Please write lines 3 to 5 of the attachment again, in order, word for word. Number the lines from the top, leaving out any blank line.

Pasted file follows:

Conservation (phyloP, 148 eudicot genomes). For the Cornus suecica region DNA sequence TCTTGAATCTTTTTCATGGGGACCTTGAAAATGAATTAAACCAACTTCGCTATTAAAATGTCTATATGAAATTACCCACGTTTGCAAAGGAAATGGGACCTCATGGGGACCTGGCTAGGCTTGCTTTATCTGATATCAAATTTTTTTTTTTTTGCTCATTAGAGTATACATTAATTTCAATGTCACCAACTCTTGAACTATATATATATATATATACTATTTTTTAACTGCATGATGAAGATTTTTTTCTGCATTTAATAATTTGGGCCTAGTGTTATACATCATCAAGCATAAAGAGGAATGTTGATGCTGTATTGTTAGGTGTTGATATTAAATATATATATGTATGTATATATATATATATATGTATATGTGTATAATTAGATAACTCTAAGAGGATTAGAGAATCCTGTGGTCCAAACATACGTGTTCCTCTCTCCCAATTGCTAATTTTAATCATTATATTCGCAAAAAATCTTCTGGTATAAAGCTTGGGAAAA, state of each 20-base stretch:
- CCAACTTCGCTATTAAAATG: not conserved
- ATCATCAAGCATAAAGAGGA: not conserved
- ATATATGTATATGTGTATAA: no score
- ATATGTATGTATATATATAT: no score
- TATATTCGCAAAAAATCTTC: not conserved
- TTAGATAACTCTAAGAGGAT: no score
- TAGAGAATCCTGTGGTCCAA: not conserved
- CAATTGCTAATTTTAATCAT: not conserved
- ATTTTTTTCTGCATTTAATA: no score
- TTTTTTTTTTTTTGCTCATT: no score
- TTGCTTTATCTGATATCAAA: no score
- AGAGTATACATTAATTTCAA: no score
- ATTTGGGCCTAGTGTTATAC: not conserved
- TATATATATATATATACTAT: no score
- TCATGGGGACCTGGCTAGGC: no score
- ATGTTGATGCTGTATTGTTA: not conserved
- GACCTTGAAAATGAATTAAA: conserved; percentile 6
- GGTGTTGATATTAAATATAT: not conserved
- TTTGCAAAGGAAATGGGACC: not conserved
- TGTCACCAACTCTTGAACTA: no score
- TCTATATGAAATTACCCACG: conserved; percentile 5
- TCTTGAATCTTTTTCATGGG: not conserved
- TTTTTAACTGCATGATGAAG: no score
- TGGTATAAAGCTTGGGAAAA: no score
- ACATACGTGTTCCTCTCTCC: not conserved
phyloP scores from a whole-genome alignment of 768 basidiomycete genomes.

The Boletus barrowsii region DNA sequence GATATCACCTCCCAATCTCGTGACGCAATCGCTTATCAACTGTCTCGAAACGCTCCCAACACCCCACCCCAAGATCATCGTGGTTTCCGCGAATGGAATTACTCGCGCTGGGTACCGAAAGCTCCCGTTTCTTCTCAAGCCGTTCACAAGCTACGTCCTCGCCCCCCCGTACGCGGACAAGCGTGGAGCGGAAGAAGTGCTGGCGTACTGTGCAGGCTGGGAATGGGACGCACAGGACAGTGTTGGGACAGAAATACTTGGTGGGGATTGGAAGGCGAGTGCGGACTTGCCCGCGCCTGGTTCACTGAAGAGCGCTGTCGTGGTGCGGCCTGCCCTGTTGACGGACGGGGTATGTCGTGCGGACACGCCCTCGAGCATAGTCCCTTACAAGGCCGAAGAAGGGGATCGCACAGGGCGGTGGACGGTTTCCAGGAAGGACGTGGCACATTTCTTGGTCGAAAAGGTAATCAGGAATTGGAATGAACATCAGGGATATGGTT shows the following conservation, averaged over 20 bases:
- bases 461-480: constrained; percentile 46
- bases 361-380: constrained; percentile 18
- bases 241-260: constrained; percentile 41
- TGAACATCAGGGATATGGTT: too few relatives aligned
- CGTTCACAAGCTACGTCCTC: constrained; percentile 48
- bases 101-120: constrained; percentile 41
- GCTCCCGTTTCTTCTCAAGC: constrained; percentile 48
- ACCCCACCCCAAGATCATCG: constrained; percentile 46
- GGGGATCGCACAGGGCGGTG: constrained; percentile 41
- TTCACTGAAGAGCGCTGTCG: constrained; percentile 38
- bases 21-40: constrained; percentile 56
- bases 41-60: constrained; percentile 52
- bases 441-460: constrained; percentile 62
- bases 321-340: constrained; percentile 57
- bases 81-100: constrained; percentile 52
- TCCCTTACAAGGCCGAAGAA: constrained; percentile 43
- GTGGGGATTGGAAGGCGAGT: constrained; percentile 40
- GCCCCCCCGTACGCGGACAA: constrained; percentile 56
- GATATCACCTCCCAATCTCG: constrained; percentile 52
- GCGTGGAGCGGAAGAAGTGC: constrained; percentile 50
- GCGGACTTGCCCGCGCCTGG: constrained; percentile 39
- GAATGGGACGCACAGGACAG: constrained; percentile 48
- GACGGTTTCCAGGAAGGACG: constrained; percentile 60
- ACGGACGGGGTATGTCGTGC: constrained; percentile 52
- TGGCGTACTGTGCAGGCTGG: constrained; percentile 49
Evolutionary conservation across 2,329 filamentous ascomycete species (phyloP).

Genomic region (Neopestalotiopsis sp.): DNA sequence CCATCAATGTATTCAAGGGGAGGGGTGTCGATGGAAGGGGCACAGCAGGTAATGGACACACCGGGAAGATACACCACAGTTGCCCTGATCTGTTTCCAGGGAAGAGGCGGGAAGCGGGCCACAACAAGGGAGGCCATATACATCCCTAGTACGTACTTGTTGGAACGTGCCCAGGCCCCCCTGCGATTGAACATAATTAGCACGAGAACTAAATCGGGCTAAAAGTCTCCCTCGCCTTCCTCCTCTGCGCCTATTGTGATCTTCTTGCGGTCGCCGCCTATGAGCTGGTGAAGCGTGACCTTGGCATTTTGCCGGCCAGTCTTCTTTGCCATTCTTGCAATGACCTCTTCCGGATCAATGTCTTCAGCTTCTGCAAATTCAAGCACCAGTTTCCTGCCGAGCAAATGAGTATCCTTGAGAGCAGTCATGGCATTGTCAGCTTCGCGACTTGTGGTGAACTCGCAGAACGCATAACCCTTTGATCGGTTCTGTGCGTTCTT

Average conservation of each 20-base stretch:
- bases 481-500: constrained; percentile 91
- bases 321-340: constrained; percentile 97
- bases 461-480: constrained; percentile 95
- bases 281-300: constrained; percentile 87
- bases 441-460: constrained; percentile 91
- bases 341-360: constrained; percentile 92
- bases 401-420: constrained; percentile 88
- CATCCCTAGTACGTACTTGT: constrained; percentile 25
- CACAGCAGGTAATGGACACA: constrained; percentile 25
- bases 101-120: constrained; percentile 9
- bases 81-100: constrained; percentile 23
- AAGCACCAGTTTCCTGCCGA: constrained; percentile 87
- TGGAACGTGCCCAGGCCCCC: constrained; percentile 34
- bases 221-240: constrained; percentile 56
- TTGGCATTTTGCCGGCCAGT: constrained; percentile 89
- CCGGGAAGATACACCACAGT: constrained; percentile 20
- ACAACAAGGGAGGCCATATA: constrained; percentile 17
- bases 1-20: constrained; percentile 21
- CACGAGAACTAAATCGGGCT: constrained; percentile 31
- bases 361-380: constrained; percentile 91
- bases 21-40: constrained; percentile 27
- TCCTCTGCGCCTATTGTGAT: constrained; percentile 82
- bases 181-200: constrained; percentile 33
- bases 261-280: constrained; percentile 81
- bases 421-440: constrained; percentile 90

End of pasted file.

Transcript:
- ATCATCAAGCATAAAGAGGA: not conserved
- ATATATGTATATGTGTATAA: no score
- ATATGTATGTATATATATAT: no score